Nature & Travel Book Reviews (page 9)

OUTPATIENTS by Sasha Issenberg
CURRENT AFFAIRS
Released: Feb. 6, 2016

"Policymakers will benefit from the author's densely detailed but accessible, on-the-ground reporting of an increasingly commonplace phenomenon with serious implications for the future of health care."
Monocle Washington correspondent Issenberg (The Victory Lab: The Secret Science of Winning Campaigns, 2012, etc.) describes the rise of medical tourism, which draws patients from around the world to such unexpected places as Hungary, the acknowledged dental capital of Europe, and Thailand, whose government touts it as the "Medical Hub of Asia." Read full book review >
SHRINKING THE EARTH by Donald Worster
HISTORY
Released: Feb. 3, 2016

"A bracing, intelligent survey of wealth become immiseration, essential for students of environmental history."
Eminent historian Worster (Emeritus, American History/Univ. of Kansas; A Passion for Nature: The Life of John Muir, 2008, etc.) offers a concise, often elegiac account of the end of the American centuries.Read full book review >

BIOGRAPHY & MEMOIR
Released: Feb. 2, 2016

"A soulful memoir of adventure and one woman's love for her sled dogs."
Moderow briskly recounts her experiences in the brutally challenging Iditarod race, a journey that requires "passion, dedication to learning, and an immense amount of patience," not to mention "the collaboration of many beating hearts." Read full book review >
LIGHT by Bruce Watson
HISTORY
Released: Feb. 2, 2016

"An ingenious combination of science and art history."
The usual popular-science history of light begins with the ancient Greeks and peters out soon after Einstein, but this fine account by Smithsonian contributing writer Watson (Freedom Summer: The Savage Season of 1964 that Made Mississippi Burn and Made America a Democracy, 2010, etc.) paints with a broader brush.Read full book review >
BIOGRAPHY & MEMOIR
Released: Feb. 2, 2016

"Liberating reading for armchair adventurers."
A National Geographic explorer's account of the three years she spent trekking alone through wild and sparsely populated regions in Mongolia, China, Siberia, and Australia. Read full book review >

BIOGRAPHY & MEMOIR
Released: Feb. 1, 2016

"A brisk, lighthearted travelogue with an exuberant guide."
What dead American presidents reveal "about ourselves, our history, and how we imagine our past and future." Read full book review >
WALKING THE NILE by Levison Wood
BIOGRAPHY & MEMOIR
Released: Feb. 1, 2016

"Wood delivers a bold travelogue, illuminating great swathes of modern Africa, but as literature, it leaves something to be desired."
Walking the Nile has enticed many explorers, but Wood provides an up-to-the-minute portrait of the nations and people that claim the world's longest river. Read full book review >
POSTCARDS FROM STANLAND by David H. Mould
BIOGRAPHY & MEMOIR
Released: Feb. 1, 2016

"As a genial travel guide, Mould, an academic who doesn't write like an academic, shows how one should resist the temptations to stereotype a culture too easily and understand it too quickly."
An illuminating travelogue through Central Asia. Read full book review >
JAZZ DIASPORAS by Rashida K. Braggs
ENTERTAINMENT & SPORTS
Released: Jan. 26, 2016

"A fascinating look into an important chapter in cultural history. Braggs should return to the subject in more depth."
A study of a key epoch in the transition of jazz from a distinctively American music to an international art form. Read full book review >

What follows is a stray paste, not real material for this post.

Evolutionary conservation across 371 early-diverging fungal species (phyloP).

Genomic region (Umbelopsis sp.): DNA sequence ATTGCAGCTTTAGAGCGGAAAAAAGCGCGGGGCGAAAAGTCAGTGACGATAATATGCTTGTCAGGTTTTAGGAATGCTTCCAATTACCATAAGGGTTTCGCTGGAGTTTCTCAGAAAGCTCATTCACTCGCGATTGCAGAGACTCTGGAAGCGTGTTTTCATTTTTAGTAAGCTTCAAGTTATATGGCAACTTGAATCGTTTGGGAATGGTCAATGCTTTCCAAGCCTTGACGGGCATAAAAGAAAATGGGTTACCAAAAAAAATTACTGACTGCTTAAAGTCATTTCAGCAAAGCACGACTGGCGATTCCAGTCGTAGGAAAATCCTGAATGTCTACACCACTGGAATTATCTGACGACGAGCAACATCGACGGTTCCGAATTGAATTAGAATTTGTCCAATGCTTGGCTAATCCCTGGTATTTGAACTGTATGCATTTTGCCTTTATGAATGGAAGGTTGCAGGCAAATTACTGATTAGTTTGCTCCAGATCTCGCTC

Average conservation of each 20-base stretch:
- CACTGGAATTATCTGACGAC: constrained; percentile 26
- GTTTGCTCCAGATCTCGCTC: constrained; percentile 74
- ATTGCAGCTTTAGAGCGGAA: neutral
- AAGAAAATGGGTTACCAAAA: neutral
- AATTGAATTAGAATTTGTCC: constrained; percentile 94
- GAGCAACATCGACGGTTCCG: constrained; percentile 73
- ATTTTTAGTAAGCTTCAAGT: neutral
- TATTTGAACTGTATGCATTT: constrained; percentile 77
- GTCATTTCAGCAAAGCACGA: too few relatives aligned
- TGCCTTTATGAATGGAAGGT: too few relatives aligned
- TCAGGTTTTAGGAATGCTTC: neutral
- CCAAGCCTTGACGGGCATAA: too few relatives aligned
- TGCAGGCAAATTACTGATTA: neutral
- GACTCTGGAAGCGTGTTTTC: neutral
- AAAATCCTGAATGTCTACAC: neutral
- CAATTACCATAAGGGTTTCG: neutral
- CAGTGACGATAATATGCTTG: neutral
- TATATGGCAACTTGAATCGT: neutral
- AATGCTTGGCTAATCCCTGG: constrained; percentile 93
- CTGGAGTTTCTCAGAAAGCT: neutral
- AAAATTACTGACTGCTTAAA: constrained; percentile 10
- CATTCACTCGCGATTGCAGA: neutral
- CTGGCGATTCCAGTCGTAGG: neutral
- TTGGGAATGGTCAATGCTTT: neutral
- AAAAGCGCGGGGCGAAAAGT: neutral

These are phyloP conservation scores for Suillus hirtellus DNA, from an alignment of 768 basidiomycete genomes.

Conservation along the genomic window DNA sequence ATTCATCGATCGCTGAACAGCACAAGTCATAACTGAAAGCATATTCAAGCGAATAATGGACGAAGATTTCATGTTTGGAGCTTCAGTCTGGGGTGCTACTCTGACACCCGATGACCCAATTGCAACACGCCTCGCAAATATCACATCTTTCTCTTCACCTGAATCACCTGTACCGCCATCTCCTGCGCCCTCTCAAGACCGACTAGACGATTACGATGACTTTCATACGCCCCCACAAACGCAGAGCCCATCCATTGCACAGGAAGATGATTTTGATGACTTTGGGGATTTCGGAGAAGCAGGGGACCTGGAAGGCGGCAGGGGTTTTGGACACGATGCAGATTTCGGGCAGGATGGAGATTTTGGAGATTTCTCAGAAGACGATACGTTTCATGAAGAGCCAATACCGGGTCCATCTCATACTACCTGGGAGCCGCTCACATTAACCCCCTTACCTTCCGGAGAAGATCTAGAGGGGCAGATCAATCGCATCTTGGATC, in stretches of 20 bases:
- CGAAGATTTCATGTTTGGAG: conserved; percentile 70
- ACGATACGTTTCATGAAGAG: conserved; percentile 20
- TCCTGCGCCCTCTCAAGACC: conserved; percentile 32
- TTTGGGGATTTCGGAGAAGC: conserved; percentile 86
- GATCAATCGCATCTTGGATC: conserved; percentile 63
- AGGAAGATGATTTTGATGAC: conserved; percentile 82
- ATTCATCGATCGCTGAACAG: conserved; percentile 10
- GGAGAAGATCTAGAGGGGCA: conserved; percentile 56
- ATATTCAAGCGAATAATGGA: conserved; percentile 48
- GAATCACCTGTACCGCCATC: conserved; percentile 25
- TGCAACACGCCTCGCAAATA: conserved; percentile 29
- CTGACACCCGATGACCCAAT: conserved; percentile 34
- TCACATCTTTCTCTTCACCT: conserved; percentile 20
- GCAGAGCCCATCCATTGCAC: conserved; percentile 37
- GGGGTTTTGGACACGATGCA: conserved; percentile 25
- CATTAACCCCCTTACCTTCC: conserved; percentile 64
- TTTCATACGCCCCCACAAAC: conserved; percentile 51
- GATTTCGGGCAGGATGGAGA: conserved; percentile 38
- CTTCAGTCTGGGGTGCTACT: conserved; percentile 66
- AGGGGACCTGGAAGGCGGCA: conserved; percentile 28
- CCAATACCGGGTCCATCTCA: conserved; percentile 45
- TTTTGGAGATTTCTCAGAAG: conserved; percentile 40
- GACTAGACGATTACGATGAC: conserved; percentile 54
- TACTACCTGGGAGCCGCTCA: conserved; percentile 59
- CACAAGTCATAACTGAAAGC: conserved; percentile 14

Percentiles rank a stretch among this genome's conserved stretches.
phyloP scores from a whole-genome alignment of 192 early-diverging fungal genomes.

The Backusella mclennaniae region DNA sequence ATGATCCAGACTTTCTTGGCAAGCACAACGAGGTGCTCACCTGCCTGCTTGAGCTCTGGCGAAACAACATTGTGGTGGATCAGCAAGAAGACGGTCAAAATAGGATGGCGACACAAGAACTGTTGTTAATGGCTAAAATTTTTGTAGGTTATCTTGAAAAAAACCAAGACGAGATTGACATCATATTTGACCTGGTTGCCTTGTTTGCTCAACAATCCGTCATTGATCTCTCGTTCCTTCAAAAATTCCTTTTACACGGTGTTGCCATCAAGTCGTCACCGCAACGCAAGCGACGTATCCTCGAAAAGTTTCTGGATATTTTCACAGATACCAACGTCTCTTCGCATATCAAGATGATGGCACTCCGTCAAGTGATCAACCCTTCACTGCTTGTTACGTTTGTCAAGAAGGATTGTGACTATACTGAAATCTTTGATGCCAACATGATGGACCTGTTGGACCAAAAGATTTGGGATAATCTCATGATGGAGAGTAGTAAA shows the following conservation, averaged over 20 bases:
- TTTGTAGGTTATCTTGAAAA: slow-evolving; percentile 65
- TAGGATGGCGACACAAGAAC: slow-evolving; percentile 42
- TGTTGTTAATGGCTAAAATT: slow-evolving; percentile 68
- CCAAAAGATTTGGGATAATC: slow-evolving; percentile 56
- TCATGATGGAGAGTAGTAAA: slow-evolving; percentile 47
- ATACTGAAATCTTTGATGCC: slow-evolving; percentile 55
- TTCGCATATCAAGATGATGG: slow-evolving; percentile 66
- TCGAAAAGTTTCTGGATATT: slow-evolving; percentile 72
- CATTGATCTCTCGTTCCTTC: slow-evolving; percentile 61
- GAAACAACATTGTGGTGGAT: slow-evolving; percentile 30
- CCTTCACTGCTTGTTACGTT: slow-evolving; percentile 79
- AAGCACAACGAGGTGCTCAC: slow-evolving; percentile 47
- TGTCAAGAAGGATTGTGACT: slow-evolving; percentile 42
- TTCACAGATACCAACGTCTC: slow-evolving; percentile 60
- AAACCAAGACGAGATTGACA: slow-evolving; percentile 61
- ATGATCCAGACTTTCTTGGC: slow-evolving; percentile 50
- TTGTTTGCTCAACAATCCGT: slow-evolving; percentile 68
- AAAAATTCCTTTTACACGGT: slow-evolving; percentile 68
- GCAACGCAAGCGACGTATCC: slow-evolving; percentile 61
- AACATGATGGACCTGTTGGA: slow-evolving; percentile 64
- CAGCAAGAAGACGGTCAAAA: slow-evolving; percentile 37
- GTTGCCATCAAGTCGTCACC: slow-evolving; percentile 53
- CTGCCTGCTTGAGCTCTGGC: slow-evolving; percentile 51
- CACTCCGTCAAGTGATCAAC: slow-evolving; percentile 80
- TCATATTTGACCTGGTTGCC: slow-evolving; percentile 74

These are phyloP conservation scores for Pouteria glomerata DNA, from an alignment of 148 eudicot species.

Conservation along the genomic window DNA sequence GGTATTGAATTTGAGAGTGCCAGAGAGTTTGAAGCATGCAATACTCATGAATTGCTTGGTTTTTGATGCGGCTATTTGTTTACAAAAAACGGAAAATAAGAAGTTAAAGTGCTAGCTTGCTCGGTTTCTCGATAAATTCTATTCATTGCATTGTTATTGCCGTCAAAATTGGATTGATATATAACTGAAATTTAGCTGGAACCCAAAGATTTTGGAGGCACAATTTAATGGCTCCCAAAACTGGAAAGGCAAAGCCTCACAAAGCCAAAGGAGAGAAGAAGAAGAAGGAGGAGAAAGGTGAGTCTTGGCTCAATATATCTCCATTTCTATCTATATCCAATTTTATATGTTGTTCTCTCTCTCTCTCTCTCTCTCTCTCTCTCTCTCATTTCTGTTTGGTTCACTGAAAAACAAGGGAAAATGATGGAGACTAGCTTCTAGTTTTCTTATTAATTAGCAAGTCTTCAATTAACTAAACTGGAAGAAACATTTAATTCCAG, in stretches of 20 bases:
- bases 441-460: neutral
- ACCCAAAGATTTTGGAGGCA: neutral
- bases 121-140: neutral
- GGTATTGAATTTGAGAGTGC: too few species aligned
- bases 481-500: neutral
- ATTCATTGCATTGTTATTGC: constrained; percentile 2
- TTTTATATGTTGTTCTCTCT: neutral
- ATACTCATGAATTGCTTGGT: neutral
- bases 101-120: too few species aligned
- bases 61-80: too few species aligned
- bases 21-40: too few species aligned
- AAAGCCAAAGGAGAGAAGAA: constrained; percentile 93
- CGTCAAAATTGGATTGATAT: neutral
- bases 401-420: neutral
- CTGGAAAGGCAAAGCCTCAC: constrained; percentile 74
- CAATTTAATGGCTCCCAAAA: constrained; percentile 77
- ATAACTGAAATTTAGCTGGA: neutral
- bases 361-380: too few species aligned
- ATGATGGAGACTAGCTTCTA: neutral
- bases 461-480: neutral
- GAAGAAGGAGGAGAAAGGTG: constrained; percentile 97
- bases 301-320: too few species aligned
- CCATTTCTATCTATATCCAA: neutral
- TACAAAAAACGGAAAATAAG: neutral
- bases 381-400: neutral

A Greek Odyssey by Tia Mitsis
BIOGRAPHY & MEMOIR
Released: Jan. 25, 2016

"Repetitious prose dilutes a potentially rich travel book experience."
A personal journey along the back roads of Greece. Read full book review >
THE ROAD TO LITTLE DRIBBLING by Bill Bryson
BIOGRAPHY & MEMOIR
Released: Jan. 19, 2016

"Anglophiles will find Bryson's field notes equally entertaining and educational."
Bryson (One Summer: America, 1927, 2013, etc.) takes us on another fascinating cross-country jaunt.Read full book review >
BLOOD AND EARTH by Kevin Bales
CURRENT AFFAIRS
Released: Jan. 19, 2016

"A cleareyed account of man's inhumanity to man and Earth. Read it to get informed, and then take action."
In a heart-wrenching narrative, Bales (Ending Slavery: How We Free Today's Slaves, 2007, etc.) explores modern slavery and the devastating effects on its victims as well as the environmental degradation caused by this morally reprehensible institution.Read full book review >
Kirkus Interview
Fernanda Santos
author of THE FIRE LINE
May 17, 2016

When a bolt of lightning ignited a hilltop in the sleepy town of Yarnell, Arizona, in June 2013, setting off a blaze that would grow into one of the deadliest fires in American history, the 20 men who made up the Granite Mountain Hotshots sprang into action. New York Times writer Fernanda Santos’ debut book The Fire Line is the story of the fire and the Hotshots’ attempts to extinguish it. An elite crew trained to combat the most challenging wildfires, the Hotshots were a ragtag family, crisscrossing the American West and wherever else the fires took them. There's Eric Marsh, their devoted and demanding superintendent who turned his own personal demons into lessons he used to mold, train and guide his crew; Jesse Steed, their captain, a former Marine, a beast on the fire line and a family man who wasn’t afraid to say “I love you” to the firemen he led; Andrew Ashcraft, a team leader still in his 20s who struggled to balance his love for his beautiful wife and four children and his passion for fighting wildfires. We see this band of brothers at work, at play and at home, until a fire that burned in their own backyards leads to a national tragedy. View video >